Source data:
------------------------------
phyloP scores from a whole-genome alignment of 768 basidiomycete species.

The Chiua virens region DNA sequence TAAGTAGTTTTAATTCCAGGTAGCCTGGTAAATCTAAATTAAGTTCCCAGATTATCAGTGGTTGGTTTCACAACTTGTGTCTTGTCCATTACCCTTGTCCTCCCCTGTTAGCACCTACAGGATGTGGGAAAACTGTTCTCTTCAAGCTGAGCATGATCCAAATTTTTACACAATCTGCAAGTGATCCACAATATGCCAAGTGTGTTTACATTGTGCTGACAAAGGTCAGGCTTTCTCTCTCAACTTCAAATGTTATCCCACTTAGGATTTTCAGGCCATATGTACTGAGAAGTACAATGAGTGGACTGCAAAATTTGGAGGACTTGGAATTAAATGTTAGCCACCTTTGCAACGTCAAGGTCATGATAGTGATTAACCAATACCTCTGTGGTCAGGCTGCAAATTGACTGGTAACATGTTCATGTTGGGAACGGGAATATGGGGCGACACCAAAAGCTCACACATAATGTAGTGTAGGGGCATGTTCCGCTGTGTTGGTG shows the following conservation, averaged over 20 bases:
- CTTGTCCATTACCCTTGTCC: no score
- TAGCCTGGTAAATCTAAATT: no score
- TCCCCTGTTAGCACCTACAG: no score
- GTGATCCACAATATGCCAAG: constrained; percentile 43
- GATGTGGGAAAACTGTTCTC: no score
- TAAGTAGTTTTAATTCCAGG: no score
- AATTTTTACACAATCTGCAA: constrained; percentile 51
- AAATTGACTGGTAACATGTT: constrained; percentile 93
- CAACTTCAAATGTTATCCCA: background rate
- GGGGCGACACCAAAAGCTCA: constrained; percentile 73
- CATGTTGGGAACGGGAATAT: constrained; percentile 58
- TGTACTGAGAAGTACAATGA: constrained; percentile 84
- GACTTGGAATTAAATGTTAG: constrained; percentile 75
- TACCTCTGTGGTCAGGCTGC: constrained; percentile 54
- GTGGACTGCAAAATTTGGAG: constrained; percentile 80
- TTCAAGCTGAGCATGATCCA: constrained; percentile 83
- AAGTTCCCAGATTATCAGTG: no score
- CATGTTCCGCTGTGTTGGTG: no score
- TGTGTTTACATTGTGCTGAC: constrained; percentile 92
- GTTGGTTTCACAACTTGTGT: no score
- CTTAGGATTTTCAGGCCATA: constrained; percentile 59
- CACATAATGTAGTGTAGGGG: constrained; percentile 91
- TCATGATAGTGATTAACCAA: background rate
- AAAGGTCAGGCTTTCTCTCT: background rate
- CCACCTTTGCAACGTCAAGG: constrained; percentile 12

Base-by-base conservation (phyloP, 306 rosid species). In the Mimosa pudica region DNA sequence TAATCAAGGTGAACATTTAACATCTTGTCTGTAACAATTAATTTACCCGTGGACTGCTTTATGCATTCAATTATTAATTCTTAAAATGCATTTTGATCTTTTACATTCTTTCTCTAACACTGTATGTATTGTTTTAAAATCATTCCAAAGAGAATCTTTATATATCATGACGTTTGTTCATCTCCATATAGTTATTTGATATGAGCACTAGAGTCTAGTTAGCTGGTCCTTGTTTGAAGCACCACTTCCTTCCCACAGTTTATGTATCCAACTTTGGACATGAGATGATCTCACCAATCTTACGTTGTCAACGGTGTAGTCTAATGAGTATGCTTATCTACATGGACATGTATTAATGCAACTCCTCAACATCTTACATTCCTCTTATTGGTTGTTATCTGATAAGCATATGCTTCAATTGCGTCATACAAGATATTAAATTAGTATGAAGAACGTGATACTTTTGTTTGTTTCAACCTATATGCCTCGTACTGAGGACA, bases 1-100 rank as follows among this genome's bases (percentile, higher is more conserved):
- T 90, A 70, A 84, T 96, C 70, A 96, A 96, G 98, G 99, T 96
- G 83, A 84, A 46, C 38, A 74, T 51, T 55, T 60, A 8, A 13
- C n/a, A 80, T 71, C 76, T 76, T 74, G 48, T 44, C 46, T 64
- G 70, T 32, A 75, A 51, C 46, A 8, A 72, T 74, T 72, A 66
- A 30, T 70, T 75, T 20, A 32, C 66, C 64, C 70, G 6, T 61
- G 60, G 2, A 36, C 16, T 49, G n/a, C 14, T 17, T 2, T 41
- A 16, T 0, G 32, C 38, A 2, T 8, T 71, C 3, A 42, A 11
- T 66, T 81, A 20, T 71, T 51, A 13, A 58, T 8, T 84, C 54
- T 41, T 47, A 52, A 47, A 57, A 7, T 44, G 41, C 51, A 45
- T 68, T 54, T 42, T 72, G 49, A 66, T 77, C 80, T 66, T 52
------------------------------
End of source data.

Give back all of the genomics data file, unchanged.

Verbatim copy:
phyloP scores from a whole-genome alignment of 768 basidiomycete species.

The Chiua virens region DNA sequence TAAGTAGTTTTAATTCCAGGTAGCCTGGTAAATCTAAATTAAGTTCCCAGATTATCAGTGGTTGGTTTCACAACTTGTGTCTTGTCCATTACCCTTGTCCTCCCCTGTTAGCACCTACAGGATGTGGGAAAACTGTTCTCTTCAAGCTGAGCATGATCCAAATTTTTACACAATCTGCAAGTGATCCACAATATGCCAAGTGTGTTTACATTGTGCTGACAAAGGTCAGGCTTTCTCTCTCAACTTCAAATGTTATCCCACTTAGGATTTTCAGGCCATATGTACTGAGAAGTACAATGAGTGGACTGCAAAATTTGGAGGACTTGGAATTAAATGTTAGCCACCTTTGCAACGTCAAGGTCATGATAGTGATTAACCAATACCTCTGTGGTCAGGCTGCAAATTGACTGGTAACATGTTCATGTTGGGAACGGGAATATGGGGCGACACCAAAAGCTCACACATAATGTAGTGTAGGGGCATGTTCCGCTGTGTTGGTG shows the following conservation, averaged over 20 bases:
- CTTGTCCATTACCCTTGTCC: no score
- TAGCCTGGTAAATCTAAATT: no score
- TCCCCTGTTAGCACCTACAG: no score
- GTGATCCACAATATGCCAAG: constrained; percentile 43
- GATGTGGGAAAACTGTTCTC: no score
- TAAGTAGTTTTAATTCCAGG: no score
- AATTTTTACACAATCTGCAA: constrained; percentile 51
- AAATTGACTGGTAACATGTT: constrained; percentile 93
- CAACTTCAAATGTTATCCCA: background rate
- GGGGCGACACCAAAAGCTCA: constrained; percentile 73
- CATGTTGGGAACGGGAATAT: constrained; percentile 58
- TGTACTGAGAAGTACAATGA: constrained; percentile 84
- GACTTGGAATTAAATGTTAG: constrained; percentile 75
- TACCTCTGTGGTCAGGCTGC: constrained; percentile 54
- GTGGACTGCAAAATTTGGAG: constrained; percentile 80
- TTCAAGCTGAGCATGATCCA: constrained; percentile 83
- AAGTTCCCAGATTATCAGTG: no score
- CATGTTCCGCTGTGTTGGTG: no score
- TGTGTTTACATTGTGCTGAC: constrained; percentile 92
- GTTGGTTTCACAACTTGTGT: no score
- CTTAGGATTTTCAGGCCATA: constrained; percentile 59
- CACATAATGTAGTGTAGGGG: constrained; percentile 91
- TCATGATAGTGATTAACCAA: background rate
- AAAGGTCAGGCTTTCTCTCT: background rate
- CCACCTTTGCAACGTCAAGG: constrained; percentile 12

Base-by-base conservation (phyloP, 306 rosid species). In the Mimosa pudica region DNA sequence TAATCAAGGTGAACATTTAACATCTTGTCTGTAACAATTAATTTACCCGTGGACTGCTTTATGCATTCAATTATTAATTCTTAAAATGCATTTTGATCTTTTACATTCTTTCTCTAACACTGTATGTATTGTTTTAAAATCATTCCAAAGAGAATCTTTATATATCATGACGTTTGTTCATCTCCATATAGTTATTTGATATGAGCACTAGAGTCTAGTTAGCTGGTCCTTGTTTGAAGCACCACTTCCTTCCCACAGTTTATGTATCCAACTTTGGACATGAGATGATCTCACCAATCTTACGTTGTCAACGGTGTAGTCTAATGAGTATGCTTATCTACATGGACATGTATTAATGCAACTCCTCAACATCTTACATTCCTCTTATTGGTTGTTATCTGATAAGCATATGCTTCAATTGCGTCATACAAGATATTAAATTAGTATGAAGAACGTGATACTTTTGTTTGTTTCAACCTATATGCCTCGTACTGAGGACA, bases 1-100 rank as follows among this genome's bases (percentile, higher is more conserved):
- T 90, A 70, A 84, T 96, C 70, A 96, A 96, G 98, G 99, T 96
- G 83, A 84, A 46, C 38, A 74, T 51, T 55, T 60, A 8, A 13
- C n/a, A 80, T 71, C 76, T 76, T 74, G 48, T 44, C 46, T 64
- G 70, T 32, A 75, A 51, C 46, A 8, A 72, T 74, T 72, A 66
- A 30, T 70, T 75, T 20, A 32, C 66, C 64, C 70, G 6, T 61
- G 60, G 2, A 36, C 16, T 49, G n/a, C 14, T 17, T 2, T 41
- A 16, T 0, G 32, C 38, A 2, T 8, T 71, C 3, A 42, A 11
- T 66, T 81, A 20, T 71, T 51, A 13, A 58, T 8, T 84, C 54
- T 41, T 47, A 52, A 47, A 57, A 7, T 44, G 41, C 51, A 45
- T 68, T 54, T 42, T 72, G 49, A 66, T 77, C 80, T 66, T 52